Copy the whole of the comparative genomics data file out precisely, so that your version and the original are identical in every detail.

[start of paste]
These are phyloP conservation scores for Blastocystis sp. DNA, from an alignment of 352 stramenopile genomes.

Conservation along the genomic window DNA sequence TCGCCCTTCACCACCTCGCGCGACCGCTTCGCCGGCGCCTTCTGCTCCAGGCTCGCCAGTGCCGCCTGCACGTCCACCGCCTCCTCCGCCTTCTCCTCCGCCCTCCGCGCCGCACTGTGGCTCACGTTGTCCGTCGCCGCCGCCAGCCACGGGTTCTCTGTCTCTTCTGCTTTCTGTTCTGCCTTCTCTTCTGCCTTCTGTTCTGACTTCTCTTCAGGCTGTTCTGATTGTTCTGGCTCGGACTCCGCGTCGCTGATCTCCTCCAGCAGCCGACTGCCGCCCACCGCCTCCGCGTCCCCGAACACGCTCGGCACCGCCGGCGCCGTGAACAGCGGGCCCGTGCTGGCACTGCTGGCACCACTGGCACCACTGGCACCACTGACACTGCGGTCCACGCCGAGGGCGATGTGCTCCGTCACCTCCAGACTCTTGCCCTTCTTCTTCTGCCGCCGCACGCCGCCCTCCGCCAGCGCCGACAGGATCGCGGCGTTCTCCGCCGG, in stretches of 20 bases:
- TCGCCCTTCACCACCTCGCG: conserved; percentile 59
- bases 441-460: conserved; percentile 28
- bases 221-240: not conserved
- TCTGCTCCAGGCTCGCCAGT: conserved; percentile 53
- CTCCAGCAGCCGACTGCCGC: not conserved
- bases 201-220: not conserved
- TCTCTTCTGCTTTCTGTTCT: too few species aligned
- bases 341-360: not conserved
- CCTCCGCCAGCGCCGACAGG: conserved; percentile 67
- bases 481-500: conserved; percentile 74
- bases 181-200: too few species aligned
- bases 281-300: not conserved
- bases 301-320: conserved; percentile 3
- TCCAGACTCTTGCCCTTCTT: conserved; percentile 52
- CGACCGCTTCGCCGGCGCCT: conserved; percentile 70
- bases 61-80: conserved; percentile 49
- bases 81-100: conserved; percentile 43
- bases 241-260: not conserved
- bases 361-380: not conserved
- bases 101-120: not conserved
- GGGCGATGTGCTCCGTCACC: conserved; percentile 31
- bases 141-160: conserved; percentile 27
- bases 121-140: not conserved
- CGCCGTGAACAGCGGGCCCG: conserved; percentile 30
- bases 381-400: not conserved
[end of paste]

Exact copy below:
These are phyloP conservation scores for Blastocystis sp. DNA, from an alignment of 352 stramenopile genomes.

Conservation along the genomic window DNA sequence TCGCCCTTCACCACCTCGCGCGACCGCTTCGCCGGCGCCTTCTGCTCCAGGCTCGCCAGTGCCGCCTGCACGTCCACCGCCTCCTCCGCCTTCTCCTCCGCCCTCCGCGCCGCACTGTGGCTCACGTTGTCCGTCGCCGCCGCCAGCCACGGGTTCTCTGTCTCTTCTGCTTTCTGTTCTGCCTTCTCTTCTGCCTTCTGTTCTGACTTCTCTTCAGGCTGTTCTGATTGTTCTGGCTCGGACTCCGCGTCGCTGATCTCCTCCAGCAGCCGACTGCCGCCCACCGCCTCCGCGTCCCCGAACACGCTCGGCACCGCCGGCGCCGTGAACAGCGGGCCCGTGCTGGCACTGCTGGCACCACTGGCACCACTGGCACCACTGACACTGCGGTCCACGCCGAGGGCGATGTGCTCCGTCACCTCCAGACTCTTGCCCTTCTTCTTCTGCCGCCGCACGCCGCCCTCCGCCAGCGCCGACAGGATCGCGGCGTTCTCCGCCGG, in stretches of 20 bases:
- TCGCCCTTCACCACCTCGCG: conserved; percentile 59
- bases 441-460: conserved; percentile 28
- bases 221-240: not conserved
- TCTGCTCCAGGCTCGCCAGT: conserved; percentile 53
- CTCCAGCAGCCGACTGCCGC: not conserved
- bases 201-220: not conserved
- TCTCTTCTGCTTTCTGTTCT: too few species aligned
- bases 341-360: not conserved
- CCTCCGCCAGCGCCGACAGG: conserved; percentile 67
- bases 481-500: conserved; percentile 74
- bases 181-200: too few species aligned
- bases 281-300: not conserved
- bases 301-320: conserved; percentile 3
- TCCAGACTCTTGCCCTTCTT: conserved; percentile 52
- CGACCGCTTCGCCGGCGCCT: conserved; percentile 70
- bases 61-80: conserved; percentile 49
- bases 81-100: conserved; percentile 43
- bases 241-260: not conserved
- bases 361-380: not conserved
- bases 101-120: not conserved
- GGGCGATGTGCTCCGTCACC: conserved; percentile 31
- bases 141-160: conserved; percentile 27
- bases 121-140: not conserved
- CGCCGTGAACAGCGGGCCCG: conserved; percentile 30
- bases 381-400: not conserved